Another consideration in the setting of the mandate is a trade-off between accountability and flexibility. Flexibility can be a valuable asset for policymakers, given the variety of shocks that the economy may face, the structural changes that could affect the nature of trade-offs confronting policymakers, and the possibility of trade-offs among multiple targets. Less precise targets and multiple objectives provide such flexibility for the policymaker. The Federal Reserve, with both a dual mandate and a less precise inflation target, therefore appears to have greater flexibility compared to central banks that operate under singular or hierarchical mandates and have explicit, numerical inflation objectives. Does this matter in practice?
There appears to have been some evolution in inflation-targeting regimes toward greater flexibility. It could be that the effort to sharpen accountability through a very tight mandate was viewed as most important immediately after the granting of instrument independence. Such tight mandates might also have been especially important at this juncture, which typically followed a period of poor inflation performance and, hence, diminished credibility with respect to price stability. The tendency may be natural to allow more flexibility when central banks are focused on inflation maintenance than when they seek inflation reduction. More recently, inflation performance has been generally very good and inflation-targeting regimes over time appear to have become somewhat more flexible. Indeed, Svensson has characterized many central banks as now operating under "flexible" inflation-targeting regimes, where the flexibility allows them in practice to take account of smoothing output relative to full employment, perhaps making such regimes observationally equivalent to those operating under an explicitly dual mandate. Is this true? In addition, central banks can also increase their flexibility in an inflation-targeting regime by setting their objective in relation to an inflation forecast, rather than current inflation performance, or by focusing on core, as opposed to headline, inflation--directions in which inflation-targeting regimes appear to have evolved over time.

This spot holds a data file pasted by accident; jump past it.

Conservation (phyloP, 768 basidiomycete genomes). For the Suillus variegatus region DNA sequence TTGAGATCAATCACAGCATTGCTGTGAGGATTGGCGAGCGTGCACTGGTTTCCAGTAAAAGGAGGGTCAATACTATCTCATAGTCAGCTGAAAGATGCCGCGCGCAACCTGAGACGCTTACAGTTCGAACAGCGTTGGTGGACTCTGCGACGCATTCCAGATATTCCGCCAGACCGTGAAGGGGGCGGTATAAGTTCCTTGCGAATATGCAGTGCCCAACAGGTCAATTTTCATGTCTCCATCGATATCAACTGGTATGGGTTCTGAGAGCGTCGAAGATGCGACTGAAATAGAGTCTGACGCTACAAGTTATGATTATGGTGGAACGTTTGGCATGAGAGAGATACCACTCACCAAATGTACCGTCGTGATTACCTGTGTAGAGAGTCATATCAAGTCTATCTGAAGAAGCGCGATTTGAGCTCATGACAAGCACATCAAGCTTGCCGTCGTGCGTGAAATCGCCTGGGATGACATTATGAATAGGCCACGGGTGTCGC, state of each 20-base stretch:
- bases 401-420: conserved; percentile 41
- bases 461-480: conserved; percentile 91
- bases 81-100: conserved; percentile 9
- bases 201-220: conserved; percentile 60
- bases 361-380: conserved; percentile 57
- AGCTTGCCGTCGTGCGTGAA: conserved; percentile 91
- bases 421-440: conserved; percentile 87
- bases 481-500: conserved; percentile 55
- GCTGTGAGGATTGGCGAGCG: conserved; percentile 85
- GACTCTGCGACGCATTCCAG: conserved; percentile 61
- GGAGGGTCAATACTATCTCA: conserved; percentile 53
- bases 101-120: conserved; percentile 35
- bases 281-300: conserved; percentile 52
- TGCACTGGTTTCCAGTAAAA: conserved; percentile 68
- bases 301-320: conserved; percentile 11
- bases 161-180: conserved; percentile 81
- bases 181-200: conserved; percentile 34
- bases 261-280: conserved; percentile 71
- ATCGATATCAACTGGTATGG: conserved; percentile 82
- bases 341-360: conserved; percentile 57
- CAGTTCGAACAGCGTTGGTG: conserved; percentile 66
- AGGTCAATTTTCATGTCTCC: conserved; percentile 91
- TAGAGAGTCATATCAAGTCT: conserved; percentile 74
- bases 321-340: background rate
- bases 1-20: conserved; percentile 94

Once we allow for multiple targets and imprecisely defined objectives, the distinction between goal and instrument independence may become blurred. Multiple targets that give central banks discretion over the relative weights to be assigned to the objectives--and hence, with respect to short-run trade-offs, between the targets--in effect give the central bank some important discretion over objectives. Similarly, the flexibility afforded by imprecisely defined targets also leaves some discretion about goals with the central bank.